If the public dont care about that, then so be it. It doesn’t cause legal aid lawyers any harm to just not do cases where the fixed fee for the case does not cover the cost of doing it. So that is what we’ve done. We now have a justice system where the average person cannot be represented on legal aid and cannot pay for private representation. If you think that is a good thing, then fine. Legal Aid rates have now reached the tipping point where there is no market for the work.

Anonymous

Yes suck it up barristers. Every professional goes for more than the extra mile. That’s what you have to do.

Sid Freeman

What you fail to understand is that the State is not paying for criminals to be represented. What the State is paying for is experienced and competent counsel to ensure due process is achieved in an efficient manner to protect the integrity of the court system, a protection which maintains a free and fair democracy. Due process is not about the rights of criminals. Due process is about what kind of country you want to live in. If you would like to advocate for a police state, please feel free to go live in one and see how that turns out for you.

K&E rat.

I’d like to see you get arrested for negligent or unlawful act manslaughter only to be told that no public defender can represent you.

Anonymous

Nice bit of Copy and Pasting there…..

Anonymous

Yes the original article can be read in THE LAW SOCIETY GAZETTE

Anonymous

Barristers will never win this argument, whichever party is in power, until there is a systemic crisis that the public considers puts it in danger.

By ‘systemic crisis’ I do not mean the shambles that we have in the criminal (and civil) courts at present, or anything like it. I mean a situation where cases involving very serious offences are frequently not charged because there isn’t sufficient money to assemble a case with a realistic prospect of conviction, or sufficient numbers of adequate prosecuting counsel.

A crisis could also be brought about by the general and long-term breakdown of order in prisons, but I suspect that’s one of the few areas where even the sacred NHS budget might be raided to do some good elsewhere.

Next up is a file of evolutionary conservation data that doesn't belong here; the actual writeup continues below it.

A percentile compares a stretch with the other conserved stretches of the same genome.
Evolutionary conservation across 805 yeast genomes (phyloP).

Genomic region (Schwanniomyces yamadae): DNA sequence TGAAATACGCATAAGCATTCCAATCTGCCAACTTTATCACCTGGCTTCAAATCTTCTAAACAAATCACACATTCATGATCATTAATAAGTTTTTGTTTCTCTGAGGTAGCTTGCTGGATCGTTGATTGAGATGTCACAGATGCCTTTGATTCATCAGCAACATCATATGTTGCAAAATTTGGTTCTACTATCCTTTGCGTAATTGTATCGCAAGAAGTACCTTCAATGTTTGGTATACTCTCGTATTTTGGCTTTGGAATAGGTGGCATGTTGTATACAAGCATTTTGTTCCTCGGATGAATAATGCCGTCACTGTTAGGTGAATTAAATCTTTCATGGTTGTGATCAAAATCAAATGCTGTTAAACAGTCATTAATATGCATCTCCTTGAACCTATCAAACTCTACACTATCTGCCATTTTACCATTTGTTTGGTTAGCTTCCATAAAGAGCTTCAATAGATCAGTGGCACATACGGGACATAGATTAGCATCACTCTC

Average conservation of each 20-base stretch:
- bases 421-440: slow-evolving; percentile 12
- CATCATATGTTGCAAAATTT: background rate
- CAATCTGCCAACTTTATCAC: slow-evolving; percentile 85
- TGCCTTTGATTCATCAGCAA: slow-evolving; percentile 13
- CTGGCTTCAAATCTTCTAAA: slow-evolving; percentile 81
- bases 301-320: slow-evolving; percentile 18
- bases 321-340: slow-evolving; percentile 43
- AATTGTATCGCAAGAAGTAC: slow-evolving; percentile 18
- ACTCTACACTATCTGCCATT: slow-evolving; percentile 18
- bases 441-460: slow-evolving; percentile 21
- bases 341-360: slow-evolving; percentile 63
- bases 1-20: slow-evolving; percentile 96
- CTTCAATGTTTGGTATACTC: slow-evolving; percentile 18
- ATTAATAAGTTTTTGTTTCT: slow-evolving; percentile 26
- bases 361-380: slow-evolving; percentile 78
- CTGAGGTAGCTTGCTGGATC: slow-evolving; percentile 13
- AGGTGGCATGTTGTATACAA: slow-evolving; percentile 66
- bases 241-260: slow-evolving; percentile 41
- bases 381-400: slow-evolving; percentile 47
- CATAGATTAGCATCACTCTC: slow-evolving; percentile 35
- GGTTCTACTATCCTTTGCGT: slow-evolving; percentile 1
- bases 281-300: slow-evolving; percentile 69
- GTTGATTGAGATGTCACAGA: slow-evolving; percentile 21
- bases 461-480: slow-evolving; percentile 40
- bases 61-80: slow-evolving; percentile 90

If the Criminal Bar persists with arguments (valid as they are) about the innocent being convicted, they will get nowhere. ‘It could be you’ does not work: the great majority of people simply do not and will never believe that they will end up on serious charges in error; and they do not have the imagination to see how conviction for lesser offences might actually lose them their livelihoods and reputations.

Either stick it out or do something else. Do not waste your time and any of the remaining public goodwill and respect for barristers on half-arsed ‘industrial action’. It will make matters worse.

Anonymous

But we are doing somthing else. We are not doing legal aid work anymore. It isn’t a question of public support or not. The fixed fee paid is now loss making in about half of all Crown Court cases. If I make a profit of £100 on a fixed fee case that took 10 hours of my time, then I have a choice of whether I chose to work for £10 an hour or not.

Once the case tips into loss then I have no choice not to take the work (or I could and go bankrupt but then I wouldn’t be available to do the work anyway). The public still think barristers get paid by the hour. We don’t and have not been since 1997. The public thinking it don’t make it so. If the fixed fee does not generate a profit, it’s no good trying to persaude the bank manager to extend your overdraft as the public think you are paid £500 an hour for a case which in fact paid a fixed fee £130. He knows you are not and knows you are making a loss by accepting legal aid work